Jump Mechanics Guide Is Laughable…

Flight School provides some of the lamest advice on jump mechanics I’ve ever seen.

They managed to write 5 paragraphs about ‘how to jump’ without really giving any cues or practical advice on how to biomechanically optimize your technique.

You can start to see how quickly this program was put together.

It’s as though it was rushed out in a single afternoon.

If you really want to learn about improving your jump mechanics, check out the Jump Manual or PPA’s Missing Link program.

Information Indicates A Lack of Knowledge

Small things like this make it seem as though TLB are just superfreak athletes without a clue when it comes to coaching…

Any vertical jump coach knows the answer to ‘how many inches will my vertical increase’ is primarily dependent upon your training age – i.e. how long have you been lifting and doing jump training for?

According to Flight School, if Jordan Kilganon and a 15 year old kid who has never trained before put the same amount of ‘effort and dedication’ into this jump program, they’ll get the same results!

No Information Regarding Pain Management

What happens if you start to experience really bad patellar tendinitis?

What do you do if you have crippling DOMS and can’t do a workout?

Flight School does not have any answers for you.

Super Rushed ‘Bonus’ Leg Weight Program

You also get a weight training program and are encouraged to perform 2 leg workouts per week alongside the Flight School program.

However nowhere in the actual program does it mention you should be doing weight training – it’s only thrown in there after you’ve completed the 8 week program like, “oh by the way, maybe lift some weights?”

That would end up being 5-6 days of jumping as well as 2 days of lifting which would be far too much volume for most athletes to manage…

The weight program also has absolutely nothing to do with vertical jump training and again looks like it was rushed out in 20 minutes…

Compare this to the exercise selection used by Paul Fabritz in Vert Code, where every single exercise is incredibly specific to the end goal, Flight School have completely overlooked the principle of specificity here.

No Upper Body Exercises

Your shoulders, arms, and back contribute to around 15-20% of your vertical jump, so it makes sense to include some upper body work in a jump program…

Yes there’s core work in this program, but nothing whatsoever for the upper body.

No Deload Days

This program is fairly intense and runs for 8 weeks straight without any deload period.

I think an extra day or 2 of rest around the 4-5 week mark would be super helpful for athletes to shed some fatigue.

Who Created Flight School?

The Lost Breed are a group of fitness influencers who are well known for their incredible jumping ability and displays of explosive power.

They have countless jump-related videos on their YouTube channel and I highly recommend checking them out!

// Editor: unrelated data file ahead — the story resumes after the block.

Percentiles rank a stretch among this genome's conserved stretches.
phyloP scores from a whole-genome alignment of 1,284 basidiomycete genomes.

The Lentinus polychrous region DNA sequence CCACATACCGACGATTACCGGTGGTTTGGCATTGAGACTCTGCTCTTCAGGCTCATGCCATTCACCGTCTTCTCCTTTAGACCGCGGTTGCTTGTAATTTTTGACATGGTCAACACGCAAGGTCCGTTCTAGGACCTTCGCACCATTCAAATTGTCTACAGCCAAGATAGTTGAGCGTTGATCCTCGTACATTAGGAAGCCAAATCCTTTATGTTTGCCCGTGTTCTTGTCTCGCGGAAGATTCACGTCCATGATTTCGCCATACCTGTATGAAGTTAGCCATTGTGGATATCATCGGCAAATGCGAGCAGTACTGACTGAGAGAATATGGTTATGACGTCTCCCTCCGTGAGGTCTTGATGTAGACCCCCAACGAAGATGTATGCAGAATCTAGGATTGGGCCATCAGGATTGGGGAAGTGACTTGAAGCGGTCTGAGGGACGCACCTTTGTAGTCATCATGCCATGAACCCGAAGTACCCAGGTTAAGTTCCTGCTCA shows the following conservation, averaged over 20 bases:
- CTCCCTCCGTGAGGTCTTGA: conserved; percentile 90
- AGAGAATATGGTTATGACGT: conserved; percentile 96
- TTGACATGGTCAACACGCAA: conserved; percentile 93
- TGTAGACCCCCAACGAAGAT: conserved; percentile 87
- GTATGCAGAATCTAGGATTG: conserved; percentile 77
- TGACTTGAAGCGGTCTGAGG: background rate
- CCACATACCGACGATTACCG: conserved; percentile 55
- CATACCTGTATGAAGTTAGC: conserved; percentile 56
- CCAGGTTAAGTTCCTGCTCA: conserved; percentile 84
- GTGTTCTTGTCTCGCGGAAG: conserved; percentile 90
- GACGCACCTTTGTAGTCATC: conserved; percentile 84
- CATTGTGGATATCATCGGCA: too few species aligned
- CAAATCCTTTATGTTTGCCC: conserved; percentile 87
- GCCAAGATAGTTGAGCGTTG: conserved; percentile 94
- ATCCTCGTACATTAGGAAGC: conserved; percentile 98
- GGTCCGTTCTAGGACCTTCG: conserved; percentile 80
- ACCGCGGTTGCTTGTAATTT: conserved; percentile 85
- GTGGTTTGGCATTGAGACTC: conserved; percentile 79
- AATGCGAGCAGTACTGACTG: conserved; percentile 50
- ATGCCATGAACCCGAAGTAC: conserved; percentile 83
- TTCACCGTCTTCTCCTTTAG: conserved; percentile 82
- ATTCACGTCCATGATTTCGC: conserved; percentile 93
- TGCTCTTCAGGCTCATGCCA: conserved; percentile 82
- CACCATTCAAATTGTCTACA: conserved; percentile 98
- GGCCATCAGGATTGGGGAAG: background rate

Just because I think they failed at packaging together a jump program, that doesn’t mean I don’t think they know what they’re doing when it comes to jumping higher!

How Does Flight School Compare To Other Vertical Jump Programs?

If I’m being completely honest, Flight School is right down there with some of the worst vertical jump programs on the market.

It’s definitely not quite as bad as Air Alert, but I’d recommend BoingVERT over this program, which is definitely saying something!

I honestly don’t mind the programming in the Flight School program at all – but the packaging is so awful that it completely ruins it for me.

Not having exercise demonstrations or any information about general training principles is not acceptable, even for the $30 price point.

Who Should Do The Flight School Program?

I don’t really recommend anyone does the Flight School program – there’s simply much better options on the market.

If you can afford to spend $30 on a program, you can probably afford the $39 for PPA’s Project: Vertical program which is a much better budget jump program.

And if you can find $39 for that program, I’d highly recommend saving a little more cash and upgrading to Vert Code for $85 which is by far the best bodyweight jump program on the market!

What’s The Verdict?

Overall I was super disappointed with The Lost Breed’s Flight School jump program.

It’s a real pity because the programming is actually fairly smart, but the packaging is so poorly executed that it’s almost worthless in my opinion.

I could probably have written this eBook in about a day…

It seems very rushed and I don’t believe it’s worth the price tag!

Make sure you check out my full roundup of the best vertical jump training programs of 2023.

Flight School Jump Program FAQ

Here are some of the more frequently asked questions regarding TLB’s Flight School…

Does The Lost Breed Offer Refunds?

TLB do not offer refunds on digital products including the Flight School program.

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Harvey Meale

I'm the founder, editor, and head product tester at Jump Stronger, a publication dedicated to helping athletes become stronger and more explosive.

Learn more about me...